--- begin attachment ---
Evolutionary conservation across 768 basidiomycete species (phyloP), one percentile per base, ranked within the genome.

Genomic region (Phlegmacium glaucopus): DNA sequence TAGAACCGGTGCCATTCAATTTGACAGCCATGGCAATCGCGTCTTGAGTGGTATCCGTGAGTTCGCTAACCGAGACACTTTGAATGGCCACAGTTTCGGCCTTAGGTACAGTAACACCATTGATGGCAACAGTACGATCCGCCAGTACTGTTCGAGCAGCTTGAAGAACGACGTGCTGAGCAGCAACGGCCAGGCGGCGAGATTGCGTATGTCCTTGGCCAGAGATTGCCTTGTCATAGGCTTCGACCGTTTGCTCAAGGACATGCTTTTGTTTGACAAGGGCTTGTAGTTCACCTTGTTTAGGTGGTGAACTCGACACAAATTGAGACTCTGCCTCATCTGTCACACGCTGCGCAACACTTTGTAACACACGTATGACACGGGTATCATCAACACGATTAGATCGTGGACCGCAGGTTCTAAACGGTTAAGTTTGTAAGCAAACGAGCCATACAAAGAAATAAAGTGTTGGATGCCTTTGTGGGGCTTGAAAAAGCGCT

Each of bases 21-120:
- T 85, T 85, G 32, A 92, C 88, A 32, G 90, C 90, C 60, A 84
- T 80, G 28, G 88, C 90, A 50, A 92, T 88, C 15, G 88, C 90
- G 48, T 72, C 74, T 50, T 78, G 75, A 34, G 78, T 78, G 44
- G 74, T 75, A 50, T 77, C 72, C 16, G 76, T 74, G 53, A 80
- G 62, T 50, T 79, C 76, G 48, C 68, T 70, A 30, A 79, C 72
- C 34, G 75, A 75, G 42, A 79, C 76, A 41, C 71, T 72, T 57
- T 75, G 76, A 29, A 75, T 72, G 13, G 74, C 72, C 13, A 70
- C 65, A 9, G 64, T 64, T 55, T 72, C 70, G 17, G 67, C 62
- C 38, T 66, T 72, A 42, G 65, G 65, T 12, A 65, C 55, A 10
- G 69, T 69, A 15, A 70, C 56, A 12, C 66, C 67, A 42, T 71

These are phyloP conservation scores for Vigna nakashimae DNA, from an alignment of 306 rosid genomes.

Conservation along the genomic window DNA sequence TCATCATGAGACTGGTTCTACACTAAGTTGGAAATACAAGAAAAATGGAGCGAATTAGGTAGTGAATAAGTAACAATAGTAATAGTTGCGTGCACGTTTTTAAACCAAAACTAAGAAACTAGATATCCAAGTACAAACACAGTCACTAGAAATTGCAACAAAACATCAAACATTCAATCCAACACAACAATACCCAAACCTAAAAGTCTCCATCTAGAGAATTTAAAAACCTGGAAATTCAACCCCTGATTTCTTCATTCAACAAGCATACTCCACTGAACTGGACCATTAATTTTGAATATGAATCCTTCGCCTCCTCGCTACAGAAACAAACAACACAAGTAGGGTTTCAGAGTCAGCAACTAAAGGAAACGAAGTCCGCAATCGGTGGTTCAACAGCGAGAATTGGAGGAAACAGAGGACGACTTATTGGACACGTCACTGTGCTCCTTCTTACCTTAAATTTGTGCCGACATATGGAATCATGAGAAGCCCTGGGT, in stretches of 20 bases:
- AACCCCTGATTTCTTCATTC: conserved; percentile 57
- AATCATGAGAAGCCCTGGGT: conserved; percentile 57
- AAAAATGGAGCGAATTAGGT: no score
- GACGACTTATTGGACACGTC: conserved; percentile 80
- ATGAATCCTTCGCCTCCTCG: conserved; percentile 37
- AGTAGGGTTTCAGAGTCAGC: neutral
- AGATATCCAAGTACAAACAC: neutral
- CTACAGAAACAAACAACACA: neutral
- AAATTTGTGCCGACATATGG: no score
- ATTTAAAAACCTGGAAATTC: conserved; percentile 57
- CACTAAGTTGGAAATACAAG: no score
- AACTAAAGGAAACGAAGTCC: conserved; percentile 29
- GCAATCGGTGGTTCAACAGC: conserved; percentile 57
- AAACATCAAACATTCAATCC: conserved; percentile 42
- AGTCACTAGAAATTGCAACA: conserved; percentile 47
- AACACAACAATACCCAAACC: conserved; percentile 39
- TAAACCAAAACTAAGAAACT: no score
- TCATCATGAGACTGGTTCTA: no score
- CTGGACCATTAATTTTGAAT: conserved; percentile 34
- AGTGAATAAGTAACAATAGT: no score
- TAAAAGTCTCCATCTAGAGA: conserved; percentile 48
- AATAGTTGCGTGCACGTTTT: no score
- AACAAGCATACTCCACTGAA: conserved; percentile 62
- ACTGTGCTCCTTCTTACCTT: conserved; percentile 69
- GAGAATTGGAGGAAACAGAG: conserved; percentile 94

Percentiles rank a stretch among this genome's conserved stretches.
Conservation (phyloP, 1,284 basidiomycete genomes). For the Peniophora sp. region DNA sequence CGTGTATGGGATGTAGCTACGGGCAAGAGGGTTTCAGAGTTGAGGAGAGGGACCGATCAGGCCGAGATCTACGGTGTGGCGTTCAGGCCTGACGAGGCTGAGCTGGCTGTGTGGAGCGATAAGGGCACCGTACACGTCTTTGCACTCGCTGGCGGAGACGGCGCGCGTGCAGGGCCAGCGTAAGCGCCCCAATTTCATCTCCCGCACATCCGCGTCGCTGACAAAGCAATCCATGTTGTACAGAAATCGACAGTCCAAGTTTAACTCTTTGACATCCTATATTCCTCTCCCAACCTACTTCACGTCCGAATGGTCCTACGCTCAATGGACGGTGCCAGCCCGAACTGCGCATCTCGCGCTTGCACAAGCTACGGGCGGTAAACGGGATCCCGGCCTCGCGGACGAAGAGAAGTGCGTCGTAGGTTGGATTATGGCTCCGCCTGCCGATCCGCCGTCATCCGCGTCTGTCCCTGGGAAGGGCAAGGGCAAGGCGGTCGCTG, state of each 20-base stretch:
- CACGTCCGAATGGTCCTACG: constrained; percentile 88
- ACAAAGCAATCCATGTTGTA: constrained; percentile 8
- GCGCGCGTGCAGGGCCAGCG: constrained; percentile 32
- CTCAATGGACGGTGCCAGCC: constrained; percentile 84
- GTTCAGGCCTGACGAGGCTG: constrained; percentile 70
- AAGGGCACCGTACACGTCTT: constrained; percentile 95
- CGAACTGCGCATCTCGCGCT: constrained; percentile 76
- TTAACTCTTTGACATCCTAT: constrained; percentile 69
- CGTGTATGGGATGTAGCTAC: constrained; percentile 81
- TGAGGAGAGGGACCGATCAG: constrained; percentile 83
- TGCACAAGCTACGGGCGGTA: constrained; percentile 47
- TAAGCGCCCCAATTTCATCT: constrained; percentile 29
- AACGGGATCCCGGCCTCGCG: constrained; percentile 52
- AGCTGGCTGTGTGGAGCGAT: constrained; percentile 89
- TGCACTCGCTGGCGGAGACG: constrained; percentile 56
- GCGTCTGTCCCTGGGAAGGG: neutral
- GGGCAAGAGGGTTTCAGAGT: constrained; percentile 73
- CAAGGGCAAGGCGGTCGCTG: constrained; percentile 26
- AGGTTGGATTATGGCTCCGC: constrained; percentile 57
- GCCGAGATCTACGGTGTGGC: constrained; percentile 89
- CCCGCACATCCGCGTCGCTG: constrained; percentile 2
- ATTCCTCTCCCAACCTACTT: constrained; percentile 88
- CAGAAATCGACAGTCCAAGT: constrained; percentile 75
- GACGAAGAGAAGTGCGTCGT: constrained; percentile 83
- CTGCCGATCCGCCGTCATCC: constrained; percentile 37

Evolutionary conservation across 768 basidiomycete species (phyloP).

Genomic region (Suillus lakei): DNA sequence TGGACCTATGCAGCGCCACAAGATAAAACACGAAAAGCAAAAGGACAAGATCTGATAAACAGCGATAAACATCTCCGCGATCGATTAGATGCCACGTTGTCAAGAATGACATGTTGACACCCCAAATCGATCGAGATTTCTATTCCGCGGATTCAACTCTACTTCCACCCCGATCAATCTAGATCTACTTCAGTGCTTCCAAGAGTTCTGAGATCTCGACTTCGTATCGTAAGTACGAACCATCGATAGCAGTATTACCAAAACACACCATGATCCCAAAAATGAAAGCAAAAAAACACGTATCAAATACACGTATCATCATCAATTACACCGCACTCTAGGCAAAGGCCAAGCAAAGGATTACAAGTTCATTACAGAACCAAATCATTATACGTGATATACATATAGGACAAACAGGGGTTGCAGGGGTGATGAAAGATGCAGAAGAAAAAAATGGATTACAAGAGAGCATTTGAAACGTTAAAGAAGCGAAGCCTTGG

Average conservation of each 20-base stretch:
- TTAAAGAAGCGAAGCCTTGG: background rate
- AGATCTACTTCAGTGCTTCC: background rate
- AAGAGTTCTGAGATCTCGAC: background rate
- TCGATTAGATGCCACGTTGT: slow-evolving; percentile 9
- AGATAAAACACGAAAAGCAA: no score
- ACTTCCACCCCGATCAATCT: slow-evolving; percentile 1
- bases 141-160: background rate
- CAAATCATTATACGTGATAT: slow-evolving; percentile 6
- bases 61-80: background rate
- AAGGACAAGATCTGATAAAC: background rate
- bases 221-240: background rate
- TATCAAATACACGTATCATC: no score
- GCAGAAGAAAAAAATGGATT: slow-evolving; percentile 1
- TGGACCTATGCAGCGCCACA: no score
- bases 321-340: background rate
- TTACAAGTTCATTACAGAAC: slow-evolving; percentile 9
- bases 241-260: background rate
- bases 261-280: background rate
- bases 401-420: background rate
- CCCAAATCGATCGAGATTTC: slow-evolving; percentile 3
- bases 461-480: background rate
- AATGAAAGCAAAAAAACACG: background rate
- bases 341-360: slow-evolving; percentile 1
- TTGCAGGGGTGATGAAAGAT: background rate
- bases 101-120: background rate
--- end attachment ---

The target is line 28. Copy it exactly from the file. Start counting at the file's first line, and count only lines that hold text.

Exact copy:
- GCAATCGGTGGTTCAACAGC: conserved; percentile 57